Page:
Fixing the failed extractives sector: the government’s credibility is on the line

   By Sayed Ikram Afzali, Executive Director

President Ghani recently appointed a new minister for the Ministry of Mines and Petroleum (MoMP) after exactly one year in which there was no full-time minister to lead one of the most critical sectors in the country. The government’s credibility is on the line, but the true test is not whether a Minister can be appointed and confirmed: it is whether they can finally push through real reforms on the ground.

The new minister faces tremendous challenges. Illegal mining is prevalent all over Afghanistan, fueling conflict and criminality from Badakhshan province to Helmand and from Nangarhar to Herat. Mining contracts have been awarded mostly based on political connections and kickbacks. State-owned enterprises have been subject to misuse by the MoMP leadership. Lack of proper monitoring and weak transparency measures have given companies an open hand to abuse their contracts. As a result, the state generates very little revenue from the sector despite its huge potential. Afghanistan is experiencing a “resource curse” as the state fails to protect resources from abuse and prevent conflict around mines.

However, there is still an opportunity for the new Minister to reverse the trend. Basic reforms that could do much to reduce abuses have yet to be implemented. The top three priorities among these reforms should be: (1) Amending the mining law in consultation with civil society, (2) achieving validation under the Extractive Industries Transparency Initiative (EITI), and (3) cleaning up of the internal mismanagement at the Ministry of Mines.

Amendment of the mining law is pretty much a straightforward task – at least technically – but is a strategic reform which will help prevent conflict and abuse by strengthening the legal framework. This will require attention both to the process and the outcome. Civil society engagement will be key in the process to ensure that the law addresses public concerns and fills the current legal loopholes. Afghan and international civil society organization have done very extensive work on developing amendments already, and recently shared their proposals (including updated legal language) with President Ghani through an open letter. We urge the government to adopt the proposed language into the new mining law. Cosmetic changes will not be enough.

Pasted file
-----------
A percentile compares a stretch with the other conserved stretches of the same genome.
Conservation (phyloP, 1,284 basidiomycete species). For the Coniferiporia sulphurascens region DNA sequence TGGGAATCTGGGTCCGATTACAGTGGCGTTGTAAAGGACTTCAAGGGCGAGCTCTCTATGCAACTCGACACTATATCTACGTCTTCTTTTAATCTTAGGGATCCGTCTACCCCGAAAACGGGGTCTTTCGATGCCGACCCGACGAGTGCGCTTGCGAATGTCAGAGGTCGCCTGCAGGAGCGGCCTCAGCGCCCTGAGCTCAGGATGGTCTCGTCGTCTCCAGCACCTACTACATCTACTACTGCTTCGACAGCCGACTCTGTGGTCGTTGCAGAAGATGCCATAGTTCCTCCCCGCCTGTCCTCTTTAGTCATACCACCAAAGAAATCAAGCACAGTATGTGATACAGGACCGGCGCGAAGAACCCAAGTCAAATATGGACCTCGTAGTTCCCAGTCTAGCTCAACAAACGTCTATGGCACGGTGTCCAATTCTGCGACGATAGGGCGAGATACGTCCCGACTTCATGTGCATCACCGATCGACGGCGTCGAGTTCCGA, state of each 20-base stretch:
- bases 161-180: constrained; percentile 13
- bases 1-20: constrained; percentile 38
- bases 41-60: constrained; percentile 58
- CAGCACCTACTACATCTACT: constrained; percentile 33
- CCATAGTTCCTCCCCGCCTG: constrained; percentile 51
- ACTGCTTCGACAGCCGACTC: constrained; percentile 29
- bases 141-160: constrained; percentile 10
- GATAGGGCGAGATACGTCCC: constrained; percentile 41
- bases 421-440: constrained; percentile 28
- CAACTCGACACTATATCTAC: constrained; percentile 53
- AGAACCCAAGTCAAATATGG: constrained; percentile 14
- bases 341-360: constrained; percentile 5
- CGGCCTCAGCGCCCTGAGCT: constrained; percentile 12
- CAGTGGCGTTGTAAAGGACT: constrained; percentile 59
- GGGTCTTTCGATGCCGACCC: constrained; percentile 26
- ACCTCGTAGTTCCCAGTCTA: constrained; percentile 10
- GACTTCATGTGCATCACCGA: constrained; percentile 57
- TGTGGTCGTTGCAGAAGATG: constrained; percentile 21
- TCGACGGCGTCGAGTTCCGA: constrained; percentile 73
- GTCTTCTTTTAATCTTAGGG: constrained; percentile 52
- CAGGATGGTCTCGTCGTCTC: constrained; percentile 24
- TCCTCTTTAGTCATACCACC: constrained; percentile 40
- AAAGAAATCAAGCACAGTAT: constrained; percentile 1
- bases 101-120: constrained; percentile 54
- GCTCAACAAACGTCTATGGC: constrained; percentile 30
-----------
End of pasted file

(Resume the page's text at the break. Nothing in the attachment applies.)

EITI validation is not only a matter of credibility of the Afghan Government, it is an opportunity to ensure much needed transparency in the extractives sector. Afghanistan has not been able to achieve EITI validation despite being a candidate country for the last eight years. It is very likely that Afghanistan will face suspension if the new minister does not change things dramatically. The new minister should provide genuine leadership to the Multi-Stakeholders Group – something that the previous ministers of mines and the current Minister of Finance have failed to do. In addition, the new minister should ensure the quality of the 5th EITI Reconciliation Report by providing reliable data and taking immediate action to implement the recommendations of the previous reports. So far they have done neither.

Last but not the least, cleaning up the internal mismanagement of the MoMP is critical to managing the mining sector. The new minister has the daunting task of addressing corruption and incompetence as one of their first steps. This should be followed by a comprehensive reform of the MoMP to replace the most old-minded and low-capacity officials (whatever their age) with a bright and qualified new generation of civil servants – a strategic need that has been neglected for years.

Afghan civil society will stand united to support the new minister in the reform of the extractive sector. We recognize it is not an easy challenge. But the buck stops with the government, and after two years in which reform has largely stalled, their credibility is now at stake. The consequences for the country are too serious for the Afghan people to tolerate the continuation of failure.